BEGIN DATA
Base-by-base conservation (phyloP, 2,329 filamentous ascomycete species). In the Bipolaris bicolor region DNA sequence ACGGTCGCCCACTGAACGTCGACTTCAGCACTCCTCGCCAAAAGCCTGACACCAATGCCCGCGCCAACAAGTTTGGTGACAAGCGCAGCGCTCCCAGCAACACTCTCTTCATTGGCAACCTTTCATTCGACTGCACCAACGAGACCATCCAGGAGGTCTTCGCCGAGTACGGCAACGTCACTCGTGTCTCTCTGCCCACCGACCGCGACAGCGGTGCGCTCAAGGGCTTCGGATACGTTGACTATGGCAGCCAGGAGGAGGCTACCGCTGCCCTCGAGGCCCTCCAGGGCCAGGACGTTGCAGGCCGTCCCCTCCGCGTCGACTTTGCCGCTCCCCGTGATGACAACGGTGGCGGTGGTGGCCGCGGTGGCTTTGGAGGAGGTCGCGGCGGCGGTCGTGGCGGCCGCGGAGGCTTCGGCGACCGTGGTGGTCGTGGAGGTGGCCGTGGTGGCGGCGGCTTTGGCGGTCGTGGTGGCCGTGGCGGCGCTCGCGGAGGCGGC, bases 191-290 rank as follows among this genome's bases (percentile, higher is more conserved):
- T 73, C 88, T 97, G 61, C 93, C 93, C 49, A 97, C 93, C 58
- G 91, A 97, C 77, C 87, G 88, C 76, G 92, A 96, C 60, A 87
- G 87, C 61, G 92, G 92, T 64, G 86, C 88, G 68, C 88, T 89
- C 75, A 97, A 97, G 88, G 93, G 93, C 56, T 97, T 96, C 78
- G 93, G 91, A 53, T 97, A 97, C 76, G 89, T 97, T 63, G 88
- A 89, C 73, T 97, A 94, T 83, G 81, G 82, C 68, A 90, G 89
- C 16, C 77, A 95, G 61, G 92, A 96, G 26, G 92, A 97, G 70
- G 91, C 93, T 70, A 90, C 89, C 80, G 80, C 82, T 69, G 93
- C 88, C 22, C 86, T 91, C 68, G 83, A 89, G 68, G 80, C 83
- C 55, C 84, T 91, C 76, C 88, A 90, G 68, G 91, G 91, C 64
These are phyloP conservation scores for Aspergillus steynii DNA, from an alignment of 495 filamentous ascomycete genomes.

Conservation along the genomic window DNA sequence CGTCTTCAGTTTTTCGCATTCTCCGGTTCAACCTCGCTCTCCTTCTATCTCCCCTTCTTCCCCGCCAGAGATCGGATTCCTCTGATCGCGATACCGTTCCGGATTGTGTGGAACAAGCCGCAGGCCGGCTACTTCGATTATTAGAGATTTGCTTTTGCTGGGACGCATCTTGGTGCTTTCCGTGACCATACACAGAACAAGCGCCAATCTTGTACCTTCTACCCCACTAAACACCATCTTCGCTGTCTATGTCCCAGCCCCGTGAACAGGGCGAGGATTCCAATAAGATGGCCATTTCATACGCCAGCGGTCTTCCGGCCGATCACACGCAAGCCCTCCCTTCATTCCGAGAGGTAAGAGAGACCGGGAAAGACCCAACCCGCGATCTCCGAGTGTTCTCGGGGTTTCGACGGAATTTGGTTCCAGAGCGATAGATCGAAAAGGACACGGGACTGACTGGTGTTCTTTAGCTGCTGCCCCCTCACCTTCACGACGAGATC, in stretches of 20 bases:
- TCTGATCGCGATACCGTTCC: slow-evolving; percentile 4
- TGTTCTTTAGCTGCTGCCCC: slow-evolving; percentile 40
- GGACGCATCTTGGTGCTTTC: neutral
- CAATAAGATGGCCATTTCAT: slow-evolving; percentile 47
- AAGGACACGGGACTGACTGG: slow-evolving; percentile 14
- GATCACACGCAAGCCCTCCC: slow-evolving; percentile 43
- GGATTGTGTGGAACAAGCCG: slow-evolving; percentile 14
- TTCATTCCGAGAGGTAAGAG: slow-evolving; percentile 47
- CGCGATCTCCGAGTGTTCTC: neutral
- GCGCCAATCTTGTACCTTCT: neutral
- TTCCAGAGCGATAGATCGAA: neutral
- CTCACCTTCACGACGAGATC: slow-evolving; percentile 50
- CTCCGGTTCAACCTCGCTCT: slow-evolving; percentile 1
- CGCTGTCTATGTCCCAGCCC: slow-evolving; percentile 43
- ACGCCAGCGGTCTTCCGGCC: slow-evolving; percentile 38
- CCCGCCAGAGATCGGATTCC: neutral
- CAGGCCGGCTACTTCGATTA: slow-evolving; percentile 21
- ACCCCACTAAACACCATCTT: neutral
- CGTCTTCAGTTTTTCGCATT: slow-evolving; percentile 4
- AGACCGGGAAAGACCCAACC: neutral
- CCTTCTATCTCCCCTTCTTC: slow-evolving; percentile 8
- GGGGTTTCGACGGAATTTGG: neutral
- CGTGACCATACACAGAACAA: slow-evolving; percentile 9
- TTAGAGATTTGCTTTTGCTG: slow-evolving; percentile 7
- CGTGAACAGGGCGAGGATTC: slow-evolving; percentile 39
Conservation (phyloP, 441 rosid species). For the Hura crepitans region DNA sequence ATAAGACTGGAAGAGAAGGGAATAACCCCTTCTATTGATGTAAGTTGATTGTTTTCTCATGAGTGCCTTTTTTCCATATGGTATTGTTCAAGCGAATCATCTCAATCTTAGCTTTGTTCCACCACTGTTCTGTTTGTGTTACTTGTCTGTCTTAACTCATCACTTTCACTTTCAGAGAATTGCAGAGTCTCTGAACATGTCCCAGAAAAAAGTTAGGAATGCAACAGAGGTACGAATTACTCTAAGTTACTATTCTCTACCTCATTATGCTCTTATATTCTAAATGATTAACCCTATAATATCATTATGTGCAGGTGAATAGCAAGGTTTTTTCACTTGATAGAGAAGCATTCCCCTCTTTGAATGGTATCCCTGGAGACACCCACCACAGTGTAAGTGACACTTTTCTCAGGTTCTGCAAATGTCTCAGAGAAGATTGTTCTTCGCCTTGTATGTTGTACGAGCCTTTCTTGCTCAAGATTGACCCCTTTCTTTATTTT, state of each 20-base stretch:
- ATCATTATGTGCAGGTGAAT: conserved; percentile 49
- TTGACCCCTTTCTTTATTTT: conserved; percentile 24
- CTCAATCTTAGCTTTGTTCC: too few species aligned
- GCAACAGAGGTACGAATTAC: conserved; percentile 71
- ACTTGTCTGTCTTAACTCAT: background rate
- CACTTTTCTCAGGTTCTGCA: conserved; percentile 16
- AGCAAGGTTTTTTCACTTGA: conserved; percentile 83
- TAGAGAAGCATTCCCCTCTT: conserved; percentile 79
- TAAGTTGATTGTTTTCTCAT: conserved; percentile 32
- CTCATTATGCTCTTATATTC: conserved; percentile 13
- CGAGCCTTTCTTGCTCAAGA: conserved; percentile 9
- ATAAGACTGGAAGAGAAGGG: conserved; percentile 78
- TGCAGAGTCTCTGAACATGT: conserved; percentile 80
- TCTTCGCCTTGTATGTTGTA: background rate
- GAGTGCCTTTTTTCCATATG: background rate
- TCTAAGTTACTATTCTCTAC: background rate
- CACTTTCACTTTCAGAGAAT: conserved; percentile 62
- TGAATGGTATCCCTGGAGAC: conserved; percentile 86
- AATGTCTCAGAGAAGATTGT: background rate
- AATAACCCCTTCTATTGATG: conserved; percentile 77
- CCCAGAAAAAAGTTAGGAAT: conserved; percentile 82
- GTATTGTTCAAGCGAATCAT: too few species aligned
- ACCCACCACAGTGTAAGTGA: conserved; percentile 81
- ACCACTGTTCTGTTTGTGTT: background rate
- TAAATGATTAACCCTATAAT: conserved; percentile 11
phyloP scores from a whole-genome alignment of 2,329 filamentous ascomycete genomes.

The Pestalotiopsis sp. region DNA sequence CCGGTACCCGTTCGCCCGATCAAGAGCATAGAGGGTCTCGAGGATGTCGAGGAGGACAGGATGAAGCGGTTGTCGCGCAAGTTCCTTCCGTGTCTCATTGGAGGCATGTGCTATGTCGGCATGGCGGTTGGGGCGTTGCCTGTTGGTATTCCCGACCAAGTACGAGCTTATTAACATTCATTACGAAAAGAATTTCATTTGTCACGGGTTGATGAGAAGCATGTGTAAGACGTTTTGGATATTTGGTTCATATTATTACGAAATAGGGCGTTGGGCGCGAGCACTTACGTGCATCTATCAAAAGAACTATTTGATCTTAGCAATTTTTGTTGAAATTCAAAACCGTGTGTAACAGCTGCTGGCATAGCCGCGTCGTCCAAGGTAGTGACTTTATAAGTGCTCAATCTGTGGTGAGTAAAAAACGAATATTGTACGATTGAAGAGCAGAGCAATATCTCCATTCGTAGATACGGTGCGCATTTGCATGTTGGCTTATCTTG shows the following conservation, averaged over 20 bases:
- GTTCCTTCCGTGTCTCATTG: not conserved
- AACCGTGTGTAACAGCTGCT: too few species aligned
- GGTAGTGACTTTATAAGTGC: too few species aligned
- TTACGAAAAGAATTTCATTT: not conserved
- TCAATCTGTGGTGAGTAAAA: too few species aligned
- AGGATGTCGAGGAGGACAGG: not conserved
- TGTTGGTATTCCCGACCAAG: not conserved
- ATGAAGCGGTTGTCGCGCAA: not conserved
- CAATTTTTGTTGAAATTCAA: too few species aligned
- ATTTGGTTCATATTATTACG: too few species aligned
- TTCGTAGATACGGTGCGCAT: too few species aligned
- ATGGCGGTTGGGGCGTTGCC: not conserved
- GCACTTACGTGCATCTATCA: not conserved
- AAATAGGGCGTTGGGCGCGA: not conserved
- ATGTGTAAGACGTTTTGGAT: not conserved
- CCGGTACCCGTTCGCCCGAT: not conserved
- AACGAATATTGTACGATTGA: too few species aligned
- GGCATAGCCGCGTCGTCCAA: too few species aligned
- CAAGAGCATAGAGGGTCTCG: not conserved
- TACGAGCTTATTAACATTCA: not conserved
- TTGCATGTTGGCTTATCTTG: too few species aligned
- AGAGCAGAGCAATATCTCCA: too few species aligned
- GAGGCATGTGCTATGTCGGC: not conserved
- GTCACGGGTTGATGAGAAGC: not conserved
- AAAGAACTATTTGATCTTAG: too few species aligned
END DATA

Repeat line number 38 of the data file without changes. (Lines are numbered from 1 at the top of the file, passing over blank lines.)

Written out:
- CGTGAACAGGGCGAGGATTC: slow-evolving; percentile 39